Scandanavian club opens to students

Sara Welch

Local club allows students admission to create awareness

The pre-existing Scandinavian-American Club of Kent opened its doors to Kent State students last semester and held its first meeting earlier this month.

“The club’s members were getting too old; I felt we needed new blood,” said Heidrun Hultgren, the Scandinavian-American Club president.

Scandinavian culture has been incredibly neglected, said Hultgren, associate professor in the art department. She puts Scandinavian artwork into her syllabus every semester because it has been underrepresented in most art history courses. The page of Scandinavian artwork that has been included in the art history textbook was added only because Hultgren requested it.

“I want to make this club and culture more visible,” she said. “In order to keep this heritage alive, it’s important to have young people involved.”

Hultgren opened the club up to her students and the university last semester to get younger people involved and gain a larger following. She hopes an increased interest in Scandinavian culture will keep long forgotten traditions alive.

The club only meets during semesters, and the meetings include presentations given by members about Scandinavian experiences and history, Hultgren said. The club is not limited to students of Scandinavian heritage; it is open to anyone interested in the traditions and history.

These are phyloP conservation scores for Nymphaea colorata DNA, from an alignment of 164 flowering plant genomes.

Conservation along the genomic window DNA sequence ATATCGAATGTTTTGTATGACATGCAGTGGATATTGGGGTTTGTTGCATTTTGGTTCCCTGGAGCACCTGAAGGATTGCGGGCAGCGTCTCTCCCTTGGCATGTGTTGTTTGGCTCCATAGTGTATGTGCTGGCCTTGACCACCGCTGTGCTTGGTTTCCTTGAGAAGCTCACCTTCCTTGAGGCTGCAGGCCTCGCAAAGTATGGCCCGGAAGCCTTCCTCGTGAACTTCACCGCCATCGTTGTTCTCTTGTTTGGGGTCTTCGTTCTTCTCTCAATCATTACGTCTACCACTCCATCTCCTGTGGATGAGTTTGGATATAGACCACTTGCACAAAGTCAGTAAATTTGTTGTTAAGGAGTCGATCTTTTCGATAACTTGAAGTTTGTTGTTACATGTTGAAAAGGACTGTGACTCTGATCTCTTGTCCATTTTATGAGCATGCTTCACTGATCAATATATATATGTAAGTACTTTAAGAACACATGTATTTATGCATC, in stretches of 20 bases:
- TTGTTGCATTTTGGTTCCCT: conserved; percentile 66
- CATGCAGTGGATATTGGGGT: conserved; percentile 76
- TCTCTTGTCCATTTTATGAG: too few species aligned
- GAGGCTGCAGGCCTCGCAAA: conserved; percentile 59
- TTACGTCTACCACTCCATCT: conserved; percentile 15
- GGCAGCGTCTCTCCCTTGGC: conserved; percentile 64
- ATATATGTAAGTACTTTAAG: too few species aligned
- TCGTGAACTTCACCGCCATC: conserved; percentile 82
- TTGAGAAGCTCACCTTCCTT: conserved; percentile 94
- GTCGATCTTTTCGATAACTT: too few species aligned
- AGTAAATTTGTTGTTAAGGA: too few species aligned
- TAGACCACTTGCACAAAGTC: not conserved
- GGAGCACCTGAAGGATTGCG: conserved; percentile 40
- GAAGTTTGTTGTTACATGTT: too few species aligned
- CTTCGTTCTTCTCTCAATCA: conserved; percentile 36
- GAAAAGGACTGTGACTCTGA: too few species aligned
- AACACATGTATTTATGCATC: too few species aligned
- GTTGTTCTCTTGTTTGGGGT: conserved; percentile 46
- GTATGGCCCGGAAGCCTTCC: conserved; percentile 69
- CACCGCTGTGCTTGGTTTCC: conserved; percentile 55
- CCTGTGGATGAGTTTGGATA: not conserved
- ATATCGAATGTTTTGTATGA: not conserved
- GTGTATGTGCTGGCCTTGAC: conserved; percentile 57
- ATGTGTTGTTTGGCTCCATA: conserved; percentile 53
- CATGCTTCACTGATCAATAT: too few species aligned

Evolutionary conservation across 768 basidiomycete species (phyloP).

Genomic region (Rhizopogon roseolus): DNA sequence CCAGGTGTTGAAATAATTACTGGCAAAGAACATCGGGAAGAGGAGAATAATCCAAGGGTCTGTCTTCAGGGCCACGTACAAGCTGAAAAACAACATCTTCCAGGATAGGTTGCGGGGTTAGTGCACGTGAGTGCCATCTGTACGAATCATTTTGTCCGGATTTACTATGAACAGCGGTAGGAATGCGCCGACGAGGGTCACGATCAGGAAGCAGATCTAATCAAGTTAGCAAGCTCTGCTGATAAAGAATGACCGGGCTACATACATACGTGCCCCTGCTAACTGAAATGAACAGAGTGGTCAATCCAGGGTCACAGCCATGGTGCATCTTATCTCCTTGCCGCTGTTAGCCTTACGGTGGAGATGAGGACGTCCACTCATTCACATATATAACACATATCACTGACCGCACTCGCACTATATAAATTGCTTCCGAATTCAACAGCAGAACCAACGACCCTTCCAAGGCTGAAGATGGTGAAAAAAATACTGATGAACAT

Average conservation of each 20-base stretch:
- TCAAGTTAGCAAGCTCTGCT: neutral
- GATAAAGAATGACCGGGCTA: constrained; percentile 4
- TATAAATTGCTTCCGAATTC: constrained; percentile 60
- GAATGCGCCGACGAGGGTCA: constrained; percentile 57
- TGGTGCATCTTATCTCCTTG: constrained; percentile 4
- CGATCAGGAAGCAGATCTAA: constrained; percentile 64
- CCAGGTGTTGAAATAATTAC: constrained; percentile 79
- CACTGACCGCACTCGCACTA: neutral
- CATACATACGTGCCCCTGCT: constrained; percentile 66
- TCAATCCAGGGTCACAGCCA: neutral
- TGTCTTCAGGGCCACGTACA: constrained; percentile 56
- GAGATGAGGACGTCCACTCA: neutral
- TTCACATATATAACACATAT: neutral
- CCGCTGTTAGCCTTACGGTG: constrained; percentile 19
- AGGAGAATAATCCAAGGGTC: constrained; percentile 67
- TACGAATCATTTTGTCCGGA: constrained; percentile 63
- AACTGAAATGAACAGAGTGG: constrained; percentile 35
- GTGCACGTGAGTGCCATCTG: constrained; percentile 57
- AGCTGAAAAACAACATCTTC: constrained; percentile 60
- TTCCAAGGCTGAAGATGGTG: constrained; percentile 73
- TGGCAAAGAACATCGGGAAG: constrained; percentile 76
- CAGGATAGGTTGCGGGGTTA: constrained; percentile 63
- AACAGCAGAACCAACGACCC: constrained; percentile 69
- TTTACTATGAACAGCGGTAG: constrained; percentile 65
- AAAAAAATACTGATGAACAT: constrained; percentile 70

“We want to make the rest of the world aware there is a Scandinavia,” Hultgren said.

The club’s goal is to make more people aware of the Scandinavian influence that still exists today.

“Sweden, Norway, Denmark and Finland are beautiful countries that people should go see,” Hultgren said. Greater interest in this culture will make people more likely to visit Scandinavia and learn about a part of Europe that has been overlooked, Hultgren said.

“People know about France, Germany and Italy but not about Scandinavia,” Hultgren said.

Hultgren said she hopes the club will eventually create an interest in student exchange programs as membership grows and the club gains a greater following from outside organizations. Kent State is lacking opportunities for Scandinavian experiences, and exchange programs are currently too expensive, she said.

The types of programs being promoted would benefit the students traveling to and from Scandinavia, Hultgren said. Scandinavian students coming to Kent State to study would bring their culture with them. The best way to learn about other people is to spend time with them, Hultgren said.

“To truly open up the Scandinavian culture, the best thing would be for people to go there and see it,” she said.

The club will be hosting a puppet play at 7:30 p.m. today at the Kent Free Library.

Contact ethnic affairs reporter Sara Welch at [email protected].